Top 10 Bike Trails in Colorado
- 1. Cherry Creek Regional Trail – Denver to Franktown, CO
- 2. Colorado National Monument – Grand Junction, CO
- 3. Animas River Trail – Durango, CO
- 4. Monarch Crest – Monarch Pass to Poncha Springs, CO
- 5. Yampa River Core Trail – Steamboat Springs, CO
- 6. Lookout Mountain – Golden, CO
- 7. The 401 Trail – Crested Butte, CO
- 8. New Santa Fe Regional Trail – Palmer Lake to Colorado Springs, CO
- 9. The Colorado Trail – Denver to Durango, CO
- 10. Mineral Belt Trail – Leadville, CO
- Interested in another state?
Whether you prefer rigorous mountain biking or you’re searching for a fun, family-friendly bike ride, the beautiful state of Colorado has it all. These top 10 cycling routes are sure to provide a fantastic ride, incredible views, and an exciting way to explore the tremendous and historic landscape of colorful Colorado.
1. Cherry Creek Regional Trail – Denver to Franktown, CO
The Cherry Creek Regional Trail is a scenic 40-mile trail that starts in downtown Denver and meanders out into charming nearby suburban and rural communities. Most of the route is concrete, but the southernmost sections are sometimes gravel or road.
Start your ride at the Platte River Trail at Confluence Park in Denver and follow Cherry Creek through the city. In this area, you’ll be very close to the Denver Center for the Performing Arts and Larimer Square, where Denver first began back in the 1850s! As you cycle further out into the suburbs, you’ll pass through Cherry Creek State Park, a stunning 4,000-acre wildlife oasis, under State Road 88 (without crossing busy traffic) and through the Parker Jordan Centennial Open Space. The trail ends in Franktown, just a few miles from Castlewood Canyon State Park.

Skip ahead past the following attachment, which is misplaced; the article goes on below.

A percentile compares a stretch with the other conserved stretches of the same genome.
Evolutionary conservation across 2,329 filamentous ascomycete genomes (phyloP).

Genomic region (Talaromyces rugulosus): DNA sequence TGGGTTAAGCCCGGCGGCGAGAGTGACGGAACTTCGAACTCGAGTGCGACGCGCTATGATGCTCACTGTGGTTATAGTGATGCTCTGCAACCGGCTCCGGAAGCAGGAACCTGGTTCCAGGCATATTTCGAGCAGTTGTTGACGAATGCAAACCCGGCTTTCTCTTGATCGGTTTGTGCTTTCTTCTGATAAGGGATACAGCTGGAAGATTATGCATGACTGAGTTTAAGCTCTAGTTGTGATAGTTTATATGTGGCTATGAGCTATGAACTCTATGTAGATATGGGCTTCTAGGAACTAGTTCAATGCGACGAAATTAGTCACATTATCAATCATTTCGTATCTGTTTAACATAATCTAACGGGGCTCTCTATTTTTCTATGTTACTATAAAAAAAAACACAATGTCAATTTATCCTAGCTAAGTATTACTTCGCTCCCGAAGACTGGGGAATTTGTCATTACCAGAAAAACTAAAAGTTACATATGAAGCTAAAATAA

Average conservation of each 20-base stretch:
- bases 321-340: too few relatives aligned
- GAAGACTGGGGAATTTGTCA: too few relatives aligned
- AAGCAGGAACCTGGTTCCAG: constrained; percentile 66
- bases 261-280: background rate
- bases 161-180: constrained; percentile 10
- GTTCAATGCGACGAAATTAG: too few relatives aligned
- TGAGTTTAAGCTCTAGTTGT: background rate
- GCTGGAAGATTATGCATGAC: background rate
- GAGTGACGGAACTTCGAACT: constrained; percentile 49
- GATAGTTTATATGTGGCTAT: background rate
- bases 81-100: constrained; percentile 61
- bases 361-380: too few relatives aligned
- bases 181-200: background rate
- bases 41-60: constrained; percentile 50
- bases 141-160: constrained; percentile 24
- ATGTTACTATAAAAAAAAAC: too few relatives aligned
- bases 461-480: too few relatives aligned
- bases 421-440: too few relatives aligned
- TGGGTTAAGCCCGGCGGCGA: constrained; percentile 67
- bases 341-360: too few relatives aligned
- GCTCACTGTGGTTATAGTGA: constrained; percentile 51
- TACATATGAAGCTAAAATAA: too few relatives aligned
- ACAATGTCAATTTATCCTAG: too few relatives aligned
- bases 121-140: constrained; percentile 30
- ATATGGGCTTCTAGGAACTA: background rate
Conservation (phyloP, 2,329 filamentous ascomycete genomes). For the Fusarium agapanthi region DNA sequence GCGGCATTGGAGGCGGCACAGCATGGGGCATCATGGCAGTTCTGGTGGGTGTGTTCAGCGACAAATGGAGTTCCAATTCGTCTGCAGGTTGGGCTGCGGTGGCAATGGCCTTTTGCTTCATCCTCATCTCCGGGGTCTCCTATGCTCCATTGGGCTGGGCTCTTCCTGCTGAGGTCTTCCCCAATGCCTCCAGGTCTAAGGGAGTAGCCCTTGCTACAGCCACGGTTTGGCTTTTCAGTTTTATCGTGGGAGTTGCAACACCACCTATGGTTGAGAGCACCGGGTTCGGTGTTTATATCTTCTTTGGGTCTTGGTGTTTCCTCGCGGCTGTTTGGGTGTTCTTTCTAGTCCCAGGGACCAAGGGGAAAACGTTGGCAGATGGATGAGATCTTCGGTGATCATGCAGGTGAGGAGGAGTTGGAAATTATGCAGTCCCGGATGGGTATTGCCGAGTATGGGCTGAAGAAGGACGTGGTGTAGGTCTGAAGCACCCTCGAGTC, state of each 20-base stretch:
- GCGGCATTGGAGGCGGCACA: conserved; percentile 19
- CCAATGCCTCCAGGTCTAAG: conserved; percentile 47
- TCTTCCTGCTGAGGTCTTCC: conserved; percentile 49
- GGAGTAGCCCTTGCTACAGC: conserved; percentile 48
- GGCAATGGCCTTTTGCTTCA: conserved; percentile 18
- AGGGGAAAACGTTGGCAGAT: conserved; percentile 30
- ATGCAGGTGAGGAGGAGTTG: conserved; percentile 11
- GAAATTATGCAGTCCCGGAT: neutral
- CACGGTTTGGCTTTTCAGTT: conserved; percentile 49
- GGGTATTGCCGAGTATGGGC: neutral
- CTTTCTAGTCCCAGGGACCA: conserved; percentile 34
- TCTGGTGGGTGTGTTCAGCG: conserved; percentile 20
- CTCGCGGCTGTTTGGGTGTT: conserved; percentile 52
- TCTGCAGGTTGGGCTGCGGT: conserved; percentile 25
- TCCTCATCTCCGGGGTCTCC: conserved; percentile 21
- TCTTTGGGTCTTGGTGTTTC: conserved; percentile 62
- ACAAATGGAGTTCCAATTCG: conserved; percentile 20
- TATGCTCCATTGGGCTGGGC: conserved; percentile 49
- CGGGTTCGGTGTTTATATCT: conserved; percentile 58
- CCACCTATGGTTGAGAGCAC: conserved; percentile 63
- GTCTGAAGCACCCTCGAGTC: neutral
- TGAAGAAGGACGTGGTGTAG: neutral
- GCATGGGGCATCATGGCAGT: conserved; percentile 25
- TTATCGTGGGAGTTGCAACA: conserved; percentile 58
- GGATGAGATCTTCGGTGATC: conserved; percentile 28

Trail parking is available at Confluence Park in Denver and several other areas along the route.
Tips: Although the southern portion of this trail is very rural, there are many breweries, restaurants, coffee shops, and more to explore in the Denver area where this route begins.
2. Colorado National Monument – Grand Junction, CO
Colorado National Monument features a stunning desert high canyon landscape that serves as a one-of-a-kind backdrop for cycling. The most popular biking route through the area is the main road, Rim Rock Drive, which passes through the park.
Rim Rock Drive stretches on for 23 miles, and the road itself has a 25 mph speed limit for cars. Several overlooks along the route allow you to stop and soak up the views, and the spectacular ancient red rock canyons dotted with green junipers are gorgeous from any angle as you traverse your way through the park.
There is one entrance at each end of Rim Rock Drive, with the west entrance being just four miles from the Visitor’s Center.
Tips: Be cautious and aware of your surroundings while biking at Colorado National Monument. Cyclists and motorists share the road on Rim Rock Drive, and some sections have tight corners and sheer drop-offs.